Kismayo (HAN) May 31, 2014 – In a rare gesture of kindness, a Canadian family donated airport gear to a Kismayu airport marshaller after they were moved by his story of working without proper gear which was published in the African Union Peacekeepers in Somalia, AMISOM page.
Canadian economist, Sean Paterson from Salmon in British Colombia who is a chief technical advisor working for the United Nations Industrial Development Organization (UNIDO,) says after reading the story of 63 year old Adan Mohamed his 14 year old son Noah Jordan asked him what they could do for the poor old Somalia airport marshaller.
The story moved Sean and his son Noah so much that they decided to buy the kits themselves.
They spent $ 35 Canadian dollars to buy a reflector jacket, a pair of reflector gloves and paint and used some of their free time to make two luminous red reflector sticks using wood for Mohamed Adan, the marshaller to use for directing planes during taxing and take off at the Kismayu international airport in southern Somalia.
“I told my son Noah we could buy Adan Mohamed the kit and so we went to a local supermarket and grabbed him a reflector jacket, a pair of gloves. Since he works during the day we thought he would not need a light reflector and so we made him two sticks using wood and painted it luminous red for him to use to direct plane instead of using his bare hands,” Sean said, moments after handing over the kit to Adan in Kismayo, a southern port city located along the Indian Ocean.
Before he received the gifts, Adan used his bare hands to direct planes and had no gloves or even a reflector jacket endangering his own life especially during foggy weather during the rainy season when visibility is so low forcing him to be careful not to be hit by the planes he is directing.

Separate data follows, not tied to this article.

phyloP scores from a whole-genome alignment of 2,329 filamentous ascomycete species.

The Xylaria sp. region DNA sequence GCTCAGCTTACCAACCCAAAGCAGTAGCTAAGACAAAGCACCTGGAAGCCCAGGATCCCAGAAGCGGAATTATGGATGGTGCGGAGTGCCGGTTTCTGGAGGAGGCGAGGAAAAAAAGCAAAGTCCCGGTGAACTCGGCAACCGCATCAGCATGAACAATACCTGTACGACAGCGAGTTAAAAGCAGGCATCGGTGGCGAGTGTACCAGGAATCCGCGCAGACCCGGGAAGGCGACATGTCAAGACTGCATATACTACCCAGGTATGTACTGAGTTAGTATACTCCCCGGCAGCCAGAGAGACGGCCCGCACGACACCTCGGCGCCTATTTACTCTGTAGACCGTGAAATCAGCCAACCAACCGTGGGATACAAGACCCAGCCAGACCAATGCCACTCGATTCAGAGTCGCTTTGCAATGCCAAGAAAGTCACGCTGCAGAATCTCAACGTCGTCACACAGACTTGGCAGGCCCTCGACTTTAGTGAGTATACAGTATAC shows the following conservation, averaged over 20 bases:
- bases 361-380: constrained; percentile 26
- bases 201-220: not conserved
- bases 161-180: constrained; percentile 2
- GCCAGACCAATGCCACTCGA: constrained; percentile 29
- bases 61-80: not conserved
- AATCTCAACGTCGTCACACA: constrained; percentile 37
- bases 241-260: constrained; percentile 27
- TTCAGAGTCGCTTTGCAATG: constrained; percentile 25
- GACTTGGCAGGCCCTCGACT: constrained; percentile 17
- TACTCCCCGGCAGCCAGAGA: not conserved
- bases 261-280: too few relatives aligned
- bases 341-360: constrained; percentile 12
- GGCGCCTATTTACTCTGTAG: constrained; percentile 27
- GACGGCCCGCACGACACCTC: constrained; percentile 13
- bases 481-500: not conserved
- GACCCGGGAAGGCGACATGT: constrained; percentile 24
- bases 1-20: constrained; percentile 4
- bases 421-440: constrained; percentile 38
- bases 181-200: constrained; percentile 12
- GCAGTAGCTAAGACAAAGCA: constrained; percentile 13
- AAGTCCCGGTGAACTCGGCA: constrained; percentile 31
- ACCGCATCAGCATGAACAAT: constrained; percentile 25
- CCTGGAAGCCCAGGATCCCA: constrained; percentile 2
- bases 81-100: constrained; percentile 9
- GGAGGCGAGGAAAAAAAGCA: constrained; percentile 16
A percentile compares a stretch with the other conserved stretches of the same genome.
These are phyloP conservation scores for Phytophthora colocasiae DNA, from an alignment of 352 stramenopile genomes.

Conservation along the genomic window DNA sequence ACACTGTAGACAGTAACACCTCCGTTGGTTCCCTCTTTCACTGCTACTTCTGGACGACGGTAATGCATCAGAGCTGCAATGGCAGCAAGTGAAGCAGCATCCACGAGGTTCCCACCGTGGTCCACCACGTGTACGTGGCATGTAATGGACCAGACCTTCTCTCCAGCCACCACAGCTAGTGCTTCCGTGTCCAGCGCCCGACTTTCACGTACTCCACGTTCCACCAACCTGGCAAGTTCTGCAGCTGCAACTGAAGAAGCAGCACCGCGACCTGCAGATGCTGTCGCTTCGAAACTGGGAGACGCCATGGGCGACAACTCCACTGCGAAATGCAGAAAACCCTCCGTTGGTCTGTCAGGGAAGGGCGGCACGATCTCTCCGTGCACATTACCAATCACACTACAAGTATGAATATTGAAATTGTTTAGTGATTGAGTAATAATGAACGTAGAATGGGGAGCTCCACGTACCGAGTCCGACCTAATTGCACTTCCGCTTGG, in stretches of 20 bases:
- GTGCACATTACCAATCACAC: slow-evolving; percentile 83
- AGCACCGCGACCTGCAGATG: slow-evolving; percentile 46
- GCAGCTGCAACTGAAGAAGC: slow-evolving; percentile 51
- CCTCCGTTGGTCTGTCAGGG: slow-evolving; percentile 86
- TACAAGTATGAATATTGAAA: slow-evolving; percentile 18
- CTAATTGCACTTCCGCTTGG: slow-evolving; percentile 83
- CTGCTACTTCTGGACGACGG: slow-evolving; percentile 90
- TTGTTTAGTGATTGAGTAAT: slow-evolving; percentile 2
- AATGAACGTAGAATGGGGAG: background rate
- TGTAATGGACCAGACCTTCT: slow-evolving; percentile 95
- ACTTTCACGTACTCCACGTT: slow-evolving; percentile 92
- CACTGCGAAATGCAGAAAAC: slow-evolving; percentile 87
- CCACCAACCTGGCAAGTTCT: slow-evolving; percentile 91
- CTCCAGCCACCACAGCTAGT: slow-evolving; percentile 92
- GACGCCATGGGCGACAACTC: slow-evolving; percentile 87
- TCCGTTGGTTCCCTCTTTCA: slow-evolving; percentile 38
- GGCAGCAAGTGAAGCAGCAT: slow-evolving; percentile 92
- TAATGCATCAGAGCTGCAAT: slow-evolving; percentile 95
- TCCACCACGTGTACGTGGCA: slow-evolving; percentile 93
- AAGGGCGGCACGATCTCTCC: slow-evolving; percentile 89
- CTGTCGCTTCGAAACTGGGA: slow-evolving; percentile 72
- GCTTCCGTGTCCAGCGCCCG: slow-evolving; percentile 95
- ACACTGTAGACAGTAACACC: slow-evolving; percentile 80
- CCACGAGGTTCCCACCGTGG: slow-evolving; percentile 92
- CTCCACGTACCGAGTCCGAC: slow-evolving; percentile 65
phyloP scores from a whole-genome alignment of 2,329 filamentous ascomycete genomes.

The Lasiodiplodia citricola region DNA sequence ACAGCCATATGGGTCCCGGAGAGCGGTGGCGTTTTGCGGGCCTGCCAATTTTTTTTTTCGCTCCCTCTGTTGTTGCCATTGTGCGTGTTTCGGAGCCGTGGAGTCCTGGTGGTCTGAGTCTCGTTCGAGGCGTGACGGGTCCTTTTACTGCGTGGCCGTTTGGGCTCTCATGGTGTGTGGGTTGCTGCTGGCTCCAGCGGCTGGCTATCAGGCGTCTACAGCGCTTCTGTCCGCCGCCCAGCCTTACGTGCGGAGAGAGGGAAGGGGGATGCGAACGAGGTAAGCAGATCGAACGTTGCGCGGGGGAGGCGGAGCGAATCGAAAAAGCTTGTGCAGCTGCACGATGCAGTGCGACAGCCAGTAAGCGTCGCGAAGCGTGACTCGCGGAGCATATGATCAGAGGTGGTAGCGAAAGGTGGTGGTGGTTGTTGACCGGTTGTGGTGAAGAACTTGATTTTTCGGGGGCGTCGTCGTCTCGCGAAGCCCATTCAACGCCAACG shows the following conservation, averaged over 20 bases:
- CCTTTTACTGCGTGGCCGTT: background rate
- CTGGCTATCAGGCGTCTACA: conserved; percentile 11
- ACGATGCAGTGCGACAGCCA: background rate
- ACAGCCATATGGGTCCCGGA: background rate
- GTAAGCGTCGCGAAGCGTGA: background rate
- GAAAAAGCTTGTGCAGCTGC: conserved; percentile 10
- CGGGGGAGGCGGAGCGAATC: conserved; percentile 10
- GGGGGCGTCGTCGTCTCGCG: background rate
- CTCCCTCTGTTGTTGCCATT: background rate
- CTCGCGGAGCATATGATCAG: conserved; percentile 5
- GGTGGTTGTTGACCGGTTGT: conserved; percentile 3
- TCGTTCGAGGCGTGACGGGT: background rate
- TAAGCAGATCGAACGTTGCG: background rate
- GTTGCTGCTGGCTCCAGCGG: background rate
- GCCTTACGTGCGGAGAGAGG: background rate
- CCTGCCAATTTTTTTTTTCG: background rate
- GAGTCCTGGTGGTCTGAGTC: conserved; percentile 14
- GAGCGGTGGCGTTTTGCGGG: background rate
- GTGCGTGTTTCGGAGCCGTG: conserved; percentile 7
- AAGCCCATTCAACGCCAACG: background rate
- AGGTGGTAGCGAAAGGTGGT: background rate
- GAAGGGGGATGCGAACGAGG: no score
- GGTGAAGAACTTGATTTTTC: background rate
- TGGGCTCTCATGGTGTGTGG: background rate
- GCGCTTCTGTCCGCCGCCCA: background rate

Adan was elated with the presents and gesture.
“I cannot explain how I feel because I have never received a present in my life. It is so kind of them to remember me thousands of miles away and bring me these gifts. I have worked at this airport for the last 23 years under very hard and tough moments under 17 different administrations. The only thing that makes me happy is that this administration in control now wants to bring change and development and that is what keeps me going,” the 43 year old slim Adan said, barely speaking out of excitement.
Since then, pilots flying into Kismayu international airport have already noticed the difference after Adan started using the kit he was given by Sean.
“I noticed a difference with Adan today. I clearly saw the reflector sticks and his jacket and I was actually wondering whether it was him,” One pilot who did not give his name said.
Sean, who is an economist by profession, says he does more than he talks and that his family is happy to help in whatever little way possible.
“The 35 Canadian dollars and the time we spent in making him the reflector sticks is really nothing compared to the feeling of doing something good or helping improve someone’s life or work. We are really glad we made a difference in Adan’s life and you never know maybe someone working in a real airport might read this story and decide to help Adan or any of the airport staff in Kismayu or Somalia because information is power and reaches far and wide, just like it reached me in Canada,” Sean added.
Kismayu is a southern port city in Somalia that is known for its farmlands and white pristine beaches. Just like the rest of chaotic Somalia, in the last few years the city witnessed brutal war as different warlords and militia groups fought over the control of the city’s international airport and seaport.
The last group to be wrestled out of the seaside city is the Somalia militant group Al-Shabaab linked to Al-Qaeda. In September 29 2012, a combined force of Somalia forces and Kenyan military recaptured Kismayu from Al-Shabaab after months of fighting.
Since then, Somalia forces and AMISOM peacekeepers from Kenya, Sierra Leon and Burundi continue to maintain peace in the city opening it up to international and local investment as natives return to invest back home. Sources: puntlandi
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